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Print 44 comment(s) - last by Azure Sky.. on Sep 13 at 1:35 PM

Perhaps company was visited by a very early Christmas ghost -- or more likely is desperate to beat Android

Apple gave its iOS developers some shocking news today -- it was reallowing ports using third-party tools, including ports of Flash apps.  The company writes:

We are continually trying to make the App Store even better. We have listened to our developers and taken much of their feedback to heart. Based on their input, today we are making some important changes to our iOS Developer Program license in sections 3.3.1, 3.3.2 and 3.3.9 to relax some restrictions we put in place earlier this year.
In particular, we are relaxing all restrictions on the development tools used to create iOS apps, as long as the resulting apps do not download any code. This should give developers the flexibility they want, while preserving the security we need.
In addition, for the first time we are publishing the App Store Review Guidelines to help developers understand how we review submitted apps. We hope it will make us more transparent and help our developers create even more successful apps for the App Store.

That announcement seems particularly amazing given that in April Apple CEO Steve Jobs responded to one disgruntled developer's accusations that he was playing Scrooge, commenting, "We’ve been there before, and intermediate layers between the platform and the developer ultimately produces sub-standard apps and hinders the progress of the platform."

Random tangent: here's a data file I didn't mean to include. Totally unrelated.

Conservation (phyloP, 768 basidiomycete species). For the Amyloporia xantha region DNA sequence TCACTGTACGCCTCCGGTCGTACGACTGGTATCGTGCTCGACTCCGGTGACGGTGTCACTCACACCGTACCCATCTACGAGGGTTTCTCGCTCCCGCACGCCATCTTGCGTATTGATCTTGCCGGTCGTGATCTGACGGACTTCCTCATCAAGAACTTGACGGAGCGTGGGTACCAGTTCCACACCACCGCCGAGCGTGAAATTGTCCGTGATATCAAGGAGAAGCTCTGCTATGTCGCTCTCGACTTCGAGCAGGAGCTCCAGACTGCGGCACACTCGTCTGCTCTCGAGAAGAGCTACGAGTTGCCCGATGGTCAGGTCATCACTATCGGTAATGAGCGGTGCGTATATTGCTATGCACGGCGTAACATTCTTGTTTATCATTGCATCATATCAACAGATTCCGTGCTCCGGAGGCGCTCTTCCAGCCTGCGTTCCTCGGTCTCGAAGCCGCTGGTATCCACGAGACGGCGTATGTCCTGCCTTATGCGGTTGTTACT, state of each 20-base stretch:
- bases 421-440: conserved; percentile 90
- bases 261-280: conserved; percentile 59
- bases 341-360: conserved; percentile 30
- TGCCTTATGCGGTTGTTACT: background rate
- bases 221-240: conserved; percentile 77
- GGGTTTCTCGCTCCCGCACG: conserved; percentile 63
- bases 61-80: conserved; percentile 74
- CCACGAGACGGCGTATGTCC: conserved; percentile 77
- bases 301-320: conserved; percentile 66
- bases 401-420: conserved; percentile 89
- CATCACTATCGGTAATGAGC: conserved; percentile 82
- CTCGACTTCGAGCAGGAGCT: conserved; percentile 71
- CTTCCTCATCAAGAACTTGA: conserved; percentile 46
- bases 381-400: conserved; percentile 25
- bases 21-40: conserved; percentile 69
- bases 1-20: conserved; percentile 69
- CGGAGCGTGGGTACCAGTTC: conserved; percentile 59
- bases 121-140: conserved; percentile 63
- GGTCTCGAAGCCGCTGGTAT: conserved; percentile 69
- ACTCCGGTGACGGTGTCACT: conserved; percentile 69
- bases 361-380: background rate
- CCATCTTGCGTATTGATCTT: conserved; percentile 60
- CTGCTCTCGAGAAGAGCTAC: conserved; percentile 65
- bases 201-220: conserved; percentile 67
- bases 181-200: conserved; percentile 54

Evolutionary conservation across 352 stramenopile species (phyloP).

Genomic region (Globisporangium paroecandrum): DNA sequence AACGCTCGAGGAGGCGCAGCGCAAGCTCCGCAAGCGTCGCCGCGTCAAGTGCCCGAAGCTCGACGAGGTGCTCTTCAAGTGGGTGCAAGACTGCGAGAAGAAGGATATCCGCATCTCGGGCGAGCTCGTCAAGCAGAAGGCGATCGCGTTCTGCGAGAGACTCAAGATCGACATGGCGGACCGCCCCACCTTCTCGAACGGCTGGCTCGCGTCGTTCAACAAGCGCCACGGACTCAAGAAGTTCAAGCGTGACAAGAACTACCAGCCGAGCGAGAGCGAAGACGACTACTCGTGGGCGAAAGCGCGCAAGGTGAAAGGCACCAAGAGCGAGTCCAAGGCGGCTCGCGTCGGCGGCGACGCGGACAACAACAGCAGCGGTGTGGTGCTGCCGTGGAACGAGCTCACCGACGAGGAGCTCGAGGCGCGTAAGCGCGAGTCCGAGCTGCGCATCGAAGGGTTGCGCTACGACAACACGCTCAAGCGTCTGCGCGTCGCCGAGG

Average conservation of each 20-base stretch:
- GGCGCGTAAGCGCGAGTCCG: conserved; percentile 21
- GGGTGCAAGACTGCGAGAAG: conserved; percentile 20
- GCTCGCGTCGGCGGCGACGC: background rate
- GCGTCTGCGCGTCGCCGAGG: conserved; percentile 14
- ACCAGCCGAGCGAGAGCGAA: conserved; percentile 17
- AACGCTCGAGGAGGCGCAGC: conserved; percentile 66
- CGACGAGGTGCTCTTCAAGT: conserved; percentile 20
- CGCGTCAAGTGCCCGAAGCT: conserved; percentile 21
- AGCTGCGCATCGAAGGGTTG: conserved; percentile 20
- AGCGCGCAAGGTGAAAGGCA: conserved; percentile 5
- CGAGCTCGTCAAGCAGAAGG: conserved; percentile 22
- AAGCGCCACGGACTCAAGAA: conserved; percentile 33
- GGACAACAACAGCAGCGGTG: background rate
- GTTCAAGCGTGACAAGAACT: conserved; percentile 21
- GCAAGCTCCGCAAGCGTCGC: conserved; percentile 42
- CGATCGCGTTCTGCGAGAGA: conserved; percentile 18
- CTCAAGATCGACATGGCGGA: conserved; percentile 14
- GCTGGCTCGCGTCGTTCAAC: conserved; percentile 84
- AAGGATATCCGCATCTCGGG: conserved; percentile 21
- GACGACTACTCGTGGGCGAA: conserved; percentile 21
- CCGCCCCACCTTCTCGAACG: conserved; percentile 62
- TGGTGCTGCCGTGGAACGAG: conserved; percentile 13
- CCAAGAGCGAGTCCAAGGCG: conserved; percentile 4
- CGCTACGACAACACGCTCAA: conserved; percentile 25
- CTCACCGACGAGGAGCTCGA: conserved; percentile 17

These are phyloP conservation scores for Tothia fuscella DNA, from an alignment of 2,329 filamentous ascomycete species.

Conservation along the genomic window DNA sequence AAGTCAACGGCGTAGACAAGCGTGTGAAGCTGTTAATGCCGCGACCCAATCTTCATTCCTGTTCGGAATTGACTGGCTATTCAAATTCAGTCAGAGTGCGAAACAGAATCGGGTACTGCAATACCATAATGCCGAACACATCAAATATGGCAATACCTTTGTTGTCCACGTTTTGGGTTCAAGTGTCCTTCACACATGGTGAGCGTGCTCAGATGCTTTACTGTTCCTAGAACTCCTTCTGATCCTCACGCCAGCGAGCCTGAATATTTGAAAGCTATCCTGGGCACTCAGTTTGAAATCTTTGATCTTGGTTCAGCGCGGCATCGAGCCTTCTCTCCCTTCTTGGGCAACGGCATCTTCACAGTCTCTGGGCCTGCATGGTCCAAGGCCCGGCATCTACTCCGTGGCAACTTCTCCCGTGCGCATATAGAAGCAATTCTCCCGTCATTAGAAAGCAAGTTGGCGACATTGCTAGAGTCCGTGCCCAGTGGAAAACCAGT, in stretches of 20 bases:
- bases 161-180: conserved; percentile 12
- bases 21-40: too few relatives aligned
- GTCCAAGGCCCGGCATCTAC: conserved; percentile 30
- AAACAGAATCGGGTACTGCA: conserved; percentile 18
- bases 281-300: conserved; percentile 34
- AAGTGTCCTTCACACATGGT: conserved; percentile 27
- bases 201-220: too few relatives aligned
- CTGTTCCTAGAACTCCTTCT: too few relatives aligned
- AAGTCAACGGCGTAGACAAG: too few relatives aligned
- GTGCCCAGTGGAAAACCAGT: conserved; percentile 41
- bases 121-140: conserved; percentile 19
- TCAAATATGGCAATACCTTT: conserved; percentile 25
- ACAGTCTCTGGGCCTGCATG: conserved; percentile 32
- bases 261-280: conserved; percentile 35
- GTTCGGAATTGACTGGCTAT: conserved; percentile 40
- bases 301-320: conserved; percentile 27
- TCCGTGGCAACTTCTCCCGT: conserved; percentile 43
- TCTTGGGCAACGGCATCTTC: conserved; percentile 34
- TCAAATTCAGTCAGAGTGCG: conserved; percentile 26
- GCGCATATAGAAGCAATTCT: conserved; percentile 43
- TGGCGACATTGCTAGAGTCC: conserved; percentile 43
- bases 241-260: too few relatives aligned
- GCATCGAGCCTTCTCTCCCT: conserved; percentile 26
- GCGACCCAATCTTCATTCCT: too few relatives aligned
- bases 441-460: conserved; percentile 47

This about-face comes after news hit that Google's Android had passed the iPhone in U.S. market share.  Other recent studies have also confirmed that Apple's smartphone market share is in a downward slide while Android is surging upwards.  Apple has denied that this is happening.

We are awaiting comment from Adobe about whether this means that the converter to port Flash apps to Objective C code will now be restored to the Creative Suite.

Even though Apple is once again being generous with the tools developers use, it's unlikely that opens its tightly closed gates to Flash itself.



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RE: You know what always made me scratch my head?
By nafhan on 9/9/2010 11:35:41 AM , Rating: 3
Yeah, and a motorcycle is going to be more fuel efficient than an SUV.
Adobe could certainly stand to optimize Flash, but streaming video into a general purpose web browser plugin is a much more intensive process than playing a local file in a dedicated media app. You'd really need to test vs. HTML5 or Silverlight or something to have a somewhat meaningful comparison.


By B3an on 9/11/2010 7:36:35 AM , Rating: 2
Silverlight would be the only meaningful comparison. HTML5 video should use about as much CPU as a video stored on your own computer, as it just loads the codec required to play it. With Flash and Silverlight they are advanced plugins that support a ton of things, so have many extra layers and other capabilities that require a lot of other code to be running at the same time. You can also have animations, graphics, menu's and whatever displayed on top of the video itself with these plugins.


"And boy have we patented it!" -- Steve Jobs, Macworld 2007














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